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The Real Meaning of Lean

Waste is everywhere at your in-plant, impeding your quest for efficiency. Lean manufacturing can help you eliminate that waste, improve your productivity and stay alive in these tough economic times.

June 2009 By David Jones
LEAN, THE practice of continually identifying and eliminating waste in an organization, is very often a misunderstood term or phrase. Too many people associate it with the phrase "Lean and Mean," which has become a euphemism for laying people off, working with too few staff, working staff long hours and micromanaging every activity to lower costs—often at the expense of quality. It's ironic, then, that the practice of Lean is the exact opposite of the phrase "Lean and Mean.

Many credit Henry Ford for inventing the Lean concepts. Others say you have to go back to the Greek or Roman Empires. Wherever it started is interesting, but somewhat academic. What is important is how to use this powerful methodology and philosophy to improve any organization. Whether it's an in-plant, a hospital or a government agency, all can use Lean to give a better quality product or service at a low cost with on-time delivery.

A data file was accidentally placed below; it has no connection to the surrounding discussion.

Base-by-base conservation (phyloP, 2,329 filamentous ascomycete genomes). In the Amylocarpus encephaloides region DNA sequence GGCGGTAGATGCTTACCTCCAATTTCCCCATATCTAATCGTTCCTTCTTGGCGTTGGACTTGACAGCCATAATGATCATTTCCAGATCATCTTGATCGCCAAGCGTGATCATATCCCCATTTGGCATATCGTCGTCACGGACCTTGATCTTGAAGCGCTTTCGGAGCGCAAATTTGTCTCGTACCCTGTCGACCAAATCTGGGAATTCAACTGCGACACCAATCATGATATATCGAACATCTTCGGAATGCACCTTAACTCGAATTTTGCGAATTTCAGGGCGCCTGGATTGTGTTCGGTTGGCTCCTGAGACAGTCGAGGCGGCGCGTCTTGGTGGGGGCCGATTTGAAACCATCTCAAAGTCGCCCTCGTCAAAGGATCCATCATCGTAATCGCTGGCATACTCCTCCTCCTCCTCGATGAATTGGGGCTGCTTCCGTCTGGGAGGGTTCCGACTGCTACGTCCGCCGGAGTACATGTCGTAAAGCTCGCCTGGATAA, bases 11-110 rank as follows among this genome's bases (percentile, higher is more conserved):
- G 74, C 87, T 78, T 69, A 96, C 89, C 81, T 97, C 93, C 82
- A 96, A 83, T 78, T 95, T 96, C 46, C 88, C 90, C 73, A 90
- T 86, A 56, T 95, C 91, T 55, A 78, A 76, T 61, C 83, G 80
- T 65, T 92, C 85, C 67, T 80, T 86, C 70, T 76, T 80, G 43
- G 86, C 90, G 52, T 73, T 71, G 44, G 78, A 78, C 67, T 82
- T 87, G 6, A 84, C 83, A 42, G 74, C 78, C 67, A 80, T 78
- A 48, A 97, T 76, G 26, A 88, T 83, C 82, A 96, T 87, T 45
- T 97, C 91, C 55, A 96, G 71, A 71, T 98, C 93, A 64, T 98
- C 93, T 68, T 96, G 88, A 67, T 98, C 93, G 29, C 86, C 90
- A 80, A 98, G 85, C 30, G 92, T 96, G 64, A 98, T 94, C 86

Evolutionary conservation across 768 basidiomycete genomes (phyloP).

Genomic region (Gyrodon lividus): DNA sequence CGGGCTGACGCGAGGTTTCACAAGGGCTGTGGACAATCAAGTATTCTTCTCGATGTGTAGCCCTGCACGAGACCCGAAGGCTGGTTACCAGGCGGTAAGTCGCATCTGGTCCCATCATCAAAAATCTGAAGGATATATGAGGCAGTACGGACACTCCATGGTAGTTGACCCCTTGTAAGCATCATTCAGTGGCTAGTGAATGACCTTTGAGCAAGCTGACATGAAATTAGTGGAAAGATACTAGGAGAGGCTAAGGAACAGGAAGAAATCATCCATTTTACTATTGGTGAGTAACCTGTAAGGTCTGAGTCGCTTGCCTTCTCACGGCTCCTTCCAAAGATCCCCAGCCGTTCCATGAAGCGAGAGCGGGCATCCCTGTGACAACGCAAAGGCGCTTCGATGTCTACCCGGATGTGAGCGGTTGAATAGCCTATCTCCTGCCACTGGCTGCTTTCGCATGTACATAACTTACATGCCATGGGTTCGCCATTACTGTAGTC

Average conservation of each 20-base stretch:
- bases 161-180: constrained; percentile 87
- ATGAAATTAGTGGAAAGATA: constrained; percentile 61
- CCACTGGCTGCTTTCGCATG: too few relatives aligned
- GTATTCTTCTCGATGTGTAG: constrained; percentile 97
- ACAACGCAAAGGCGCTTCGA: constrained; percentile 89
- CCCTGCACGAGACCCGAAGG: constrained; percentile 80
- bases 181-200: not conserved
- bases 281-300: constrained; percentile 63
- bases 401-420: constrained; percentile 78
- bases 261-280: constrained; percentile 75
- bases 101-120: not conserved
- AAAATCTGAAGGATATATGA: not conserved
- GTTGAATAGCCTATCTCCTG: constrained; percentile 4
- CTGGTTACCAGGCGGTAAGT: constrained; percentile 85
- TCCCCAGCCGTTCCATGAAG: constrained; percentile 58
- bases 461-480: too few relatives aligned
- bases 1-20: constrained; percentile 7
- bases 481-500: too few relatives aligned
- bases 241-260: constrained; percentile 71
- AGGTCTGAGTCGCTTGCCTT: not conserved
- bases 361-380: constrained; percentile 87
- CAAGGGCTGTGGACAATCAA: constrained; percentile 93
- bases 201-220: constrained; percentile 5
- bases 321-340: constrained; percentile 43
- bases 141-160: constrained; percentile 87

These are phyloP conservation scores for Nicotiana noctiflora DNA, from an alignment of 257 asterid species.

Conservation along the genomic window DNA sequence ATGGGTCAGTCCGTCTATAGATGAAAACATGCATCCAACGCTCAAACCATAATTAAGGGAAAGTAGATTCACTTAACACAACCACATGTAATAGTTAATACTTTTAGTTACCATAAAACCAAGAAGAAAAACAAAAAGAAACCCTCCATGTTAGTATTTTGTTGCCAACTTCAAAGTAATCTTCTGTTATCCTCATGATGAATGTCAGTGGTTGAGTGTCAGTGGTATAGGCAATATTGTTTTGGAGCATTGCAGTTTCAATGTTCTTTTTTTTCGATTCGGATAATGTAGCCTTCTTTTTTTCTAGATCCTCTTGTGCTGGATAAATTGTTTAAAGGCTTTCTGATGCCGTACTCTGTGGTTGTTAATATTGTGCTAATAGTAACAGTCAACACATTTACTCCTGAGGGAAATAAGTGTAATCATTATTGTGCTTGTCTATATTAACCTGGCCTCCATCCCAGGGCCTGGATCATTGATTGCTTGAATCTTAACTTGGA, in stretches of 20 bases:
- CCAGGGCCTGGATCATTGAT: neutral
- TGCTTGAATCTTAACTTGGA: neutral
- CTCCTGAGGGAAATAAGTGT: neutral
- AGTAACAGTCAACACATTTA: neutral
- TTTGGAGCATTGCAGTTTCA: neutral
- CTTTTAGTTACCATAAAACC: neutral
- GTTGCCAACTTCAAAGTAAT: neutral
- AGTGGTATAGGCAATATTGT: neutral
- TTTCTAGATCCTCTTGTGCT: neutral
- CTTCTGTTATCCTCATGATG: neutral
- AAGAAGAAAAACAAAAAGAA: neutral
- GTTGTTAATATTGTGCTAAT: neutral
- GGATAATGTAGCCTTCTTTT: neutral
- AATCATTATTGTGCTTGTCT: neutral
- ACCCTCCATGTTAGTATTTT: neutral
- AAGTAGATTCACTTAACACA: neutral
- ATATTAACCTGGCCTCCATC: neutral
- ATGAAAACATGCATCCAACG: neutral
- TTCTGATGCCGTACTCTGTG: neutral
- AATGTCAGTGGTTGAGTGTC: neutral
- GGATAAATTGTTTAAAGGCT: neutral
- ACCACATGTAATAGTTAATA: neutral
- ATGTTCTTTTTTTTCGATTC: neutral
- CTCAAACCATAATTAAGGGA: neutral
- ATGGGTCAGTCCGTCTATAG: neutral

The most famous organization utilizing Lean is The Toyota Motor Manufacturing Co. Toyota has been practicing and perfecting the concepts for more than 50 years and still maintains the continued improvement process. So if you are looking for a quick fix solution, Lean is not for you. But then again, we have seen what quick fixes and short-term thinking have done to our economy lately. Maybe we all need to have the long-term, mutual benefit mentality that is prevalent at Toyota.

Eliminate Waste

There are many facets to Lean, but for simplicity let's take a look at some fundamentals. First, let's talk about the concept of non-value added (NVA). In Lean this means an activity that does not change the fit, form or function of a product or service but utilizes resources and therefore increases costs to the customer. These NVA are all classified as waste.

An example in the printing world might be an operator searching to find the correct wrench to complete a changeover or make–ready. This time spent searching for things is classified as NVA or "Waste." (Toyota uses the Japanese term "muda.")

Other examples might be running excessively large batches through a process, creating situations where material or work in process (WIP) has to be constantly moved around and/or held in storage prior to completion. Meanwhile downstream processes are waiting for completed products to work on.

 

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